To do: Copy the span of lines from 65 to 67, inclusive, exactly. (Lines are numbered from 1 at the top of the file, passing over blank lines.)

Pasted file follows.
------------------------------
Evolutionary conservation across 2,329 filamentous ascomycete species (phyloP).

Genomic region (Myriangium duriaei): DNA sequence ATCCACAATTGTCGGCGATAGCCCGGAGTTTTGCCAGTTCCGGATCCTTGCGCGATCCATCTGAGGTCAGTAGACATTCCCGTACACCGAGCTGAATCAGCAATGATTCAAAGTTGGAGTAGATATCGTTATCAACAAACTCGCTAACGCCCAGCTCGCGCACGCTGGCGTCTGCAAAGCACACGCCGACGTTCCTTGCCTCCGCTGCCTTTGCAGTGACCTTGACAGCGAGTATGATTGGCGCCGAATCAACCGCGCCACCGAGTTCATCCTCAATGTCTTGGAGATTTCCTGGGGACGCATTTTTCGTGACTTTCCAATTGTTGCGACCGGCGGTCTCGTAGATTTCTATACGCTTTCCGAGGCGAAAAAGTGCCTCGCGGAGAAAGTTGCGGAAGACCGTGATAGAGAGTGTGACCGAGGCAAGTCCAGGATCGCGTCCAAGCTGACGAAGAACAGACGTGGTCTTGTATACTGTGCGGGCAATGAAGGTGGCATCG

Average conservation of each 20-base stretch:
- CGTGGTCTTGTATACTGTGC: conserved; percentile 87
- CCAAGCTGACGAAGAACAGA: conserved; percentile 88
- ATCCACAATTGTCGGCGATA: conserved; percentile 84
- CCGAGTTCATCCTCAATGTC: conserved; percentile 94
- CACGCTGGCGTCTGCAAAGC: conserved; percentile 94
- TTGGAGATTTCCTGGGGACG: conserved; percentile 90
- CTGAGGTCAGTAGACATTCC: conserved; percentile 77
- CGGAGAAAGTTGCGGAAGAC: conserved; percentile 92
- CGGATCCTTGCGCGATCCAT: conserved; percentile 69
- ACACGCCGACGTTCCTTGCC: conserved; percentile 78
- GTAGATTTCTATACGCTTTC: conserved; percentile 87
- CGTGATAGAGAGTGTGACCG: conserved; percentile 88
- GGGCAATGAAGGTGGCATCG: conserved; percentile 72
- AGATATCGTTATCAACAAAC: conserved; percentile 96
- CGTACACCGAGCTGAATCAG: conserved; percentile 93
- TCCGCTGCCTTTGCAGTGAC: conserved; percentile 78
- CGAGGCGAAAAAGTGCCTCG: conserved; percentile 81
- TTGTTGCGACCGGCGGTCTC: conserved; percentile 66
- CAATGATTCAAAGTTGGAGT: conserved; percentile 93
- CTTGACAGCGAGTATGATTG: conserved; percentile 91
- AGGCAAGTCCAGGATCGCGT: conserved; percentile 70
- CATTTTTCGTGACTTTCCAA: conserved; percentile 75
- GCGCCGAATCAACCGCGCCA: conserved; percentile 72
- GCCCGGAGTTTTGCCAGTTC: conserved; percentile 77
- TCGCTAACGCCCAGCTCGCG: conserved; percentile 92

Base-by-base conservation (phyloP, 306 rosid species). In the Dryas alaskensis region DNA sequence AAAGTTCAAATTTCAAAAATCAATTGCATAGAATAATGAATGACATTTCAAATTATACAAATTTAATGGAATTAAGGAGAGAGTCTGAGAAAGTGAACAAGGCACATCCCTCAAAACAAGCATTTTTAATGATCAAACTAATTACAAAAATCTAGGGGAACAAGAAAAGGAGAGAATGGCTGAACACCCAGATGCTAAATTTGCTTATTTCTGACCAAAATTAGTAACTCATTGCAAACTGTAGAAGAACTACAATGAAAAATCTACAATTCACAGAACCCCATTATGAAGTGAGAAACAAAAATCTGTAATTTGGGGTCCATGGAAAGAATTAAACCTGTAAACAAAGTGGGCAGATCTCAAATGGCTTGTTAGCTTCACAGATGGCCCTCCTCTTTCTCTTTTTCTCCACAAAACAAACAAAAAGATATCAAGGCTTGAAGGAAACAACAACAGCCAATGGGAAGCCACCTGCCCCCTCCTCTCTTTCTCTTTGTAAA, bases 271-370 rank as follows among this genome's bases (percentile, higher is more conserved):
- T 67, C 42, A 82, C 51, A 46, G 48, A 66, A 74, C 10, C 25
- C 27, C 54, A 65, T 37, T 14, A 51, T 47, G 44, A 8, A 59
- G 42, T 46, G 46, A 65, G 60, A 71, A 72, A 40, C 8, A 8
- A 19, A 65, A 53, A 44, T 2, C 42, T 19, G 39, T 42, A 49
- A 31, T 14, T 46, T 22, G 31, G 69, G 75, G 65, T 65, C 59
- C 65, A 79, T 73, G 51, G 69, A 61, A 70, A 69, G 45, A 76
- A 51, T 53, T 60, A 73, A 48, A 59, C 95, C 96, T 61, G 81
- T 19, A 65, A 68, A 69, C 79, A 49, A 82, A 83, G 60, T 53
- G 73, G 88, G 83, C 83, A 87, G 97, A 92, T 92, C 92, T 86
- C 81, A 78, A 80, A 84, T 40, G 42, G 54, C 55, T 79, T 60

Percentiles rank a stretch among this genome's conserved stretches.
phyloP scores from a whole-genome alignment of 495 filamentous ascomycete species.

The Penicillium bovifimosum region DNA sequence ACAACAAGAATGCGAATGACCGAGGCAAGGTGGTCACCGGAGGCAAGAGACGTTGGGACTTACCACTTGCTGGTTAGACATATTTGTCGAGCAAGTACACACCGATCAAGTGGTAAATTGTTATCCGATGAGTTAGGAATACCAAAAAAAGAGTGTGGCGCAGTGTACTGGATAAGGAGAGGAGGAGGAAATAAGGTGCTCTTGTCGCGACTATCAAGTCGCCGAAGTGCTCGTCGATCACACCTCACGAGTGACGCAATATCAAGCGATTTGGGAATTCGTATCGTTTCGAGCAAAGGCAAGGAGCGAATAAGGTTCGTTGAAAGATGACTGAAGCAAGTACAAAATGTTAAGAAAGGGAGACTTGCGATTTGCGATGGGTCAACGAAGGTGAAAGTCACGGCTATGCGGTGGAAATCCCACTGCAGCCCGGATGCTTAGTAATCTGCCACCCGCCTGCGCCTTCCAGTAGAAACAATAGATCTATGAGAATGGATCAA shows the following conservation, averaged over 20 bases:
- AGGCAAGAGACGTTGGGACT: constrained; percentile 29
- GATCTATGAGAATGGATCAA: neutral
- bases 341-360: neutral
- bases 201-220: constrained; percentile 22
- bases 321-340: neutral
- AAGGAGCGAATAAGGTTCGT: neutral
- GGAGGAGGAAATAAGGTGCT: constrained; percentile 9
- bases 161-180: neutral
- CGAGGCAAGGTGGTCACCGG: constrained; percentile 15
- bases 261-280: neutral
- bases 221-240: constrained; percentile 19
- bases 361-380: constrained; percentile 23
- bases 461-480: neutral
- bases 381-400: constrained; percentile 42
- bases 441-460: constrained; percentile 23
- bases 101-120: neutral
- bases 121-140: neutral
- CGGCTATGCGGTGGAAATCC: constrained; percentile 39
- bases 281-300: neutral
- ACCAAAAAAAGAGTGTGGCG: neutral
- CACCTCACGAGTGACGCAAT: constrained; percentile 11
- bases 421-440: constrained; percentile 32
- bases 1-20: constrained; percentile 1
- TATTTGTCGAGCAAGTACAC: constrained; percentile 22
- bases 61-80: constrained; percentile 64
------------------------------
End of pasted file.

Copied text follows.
- bases 1-20: constrained; percentile 1
- TATTTGTCGAGCAAGTACAC: constrained; percentile 22
- bases 61-80: constrained; percentile 64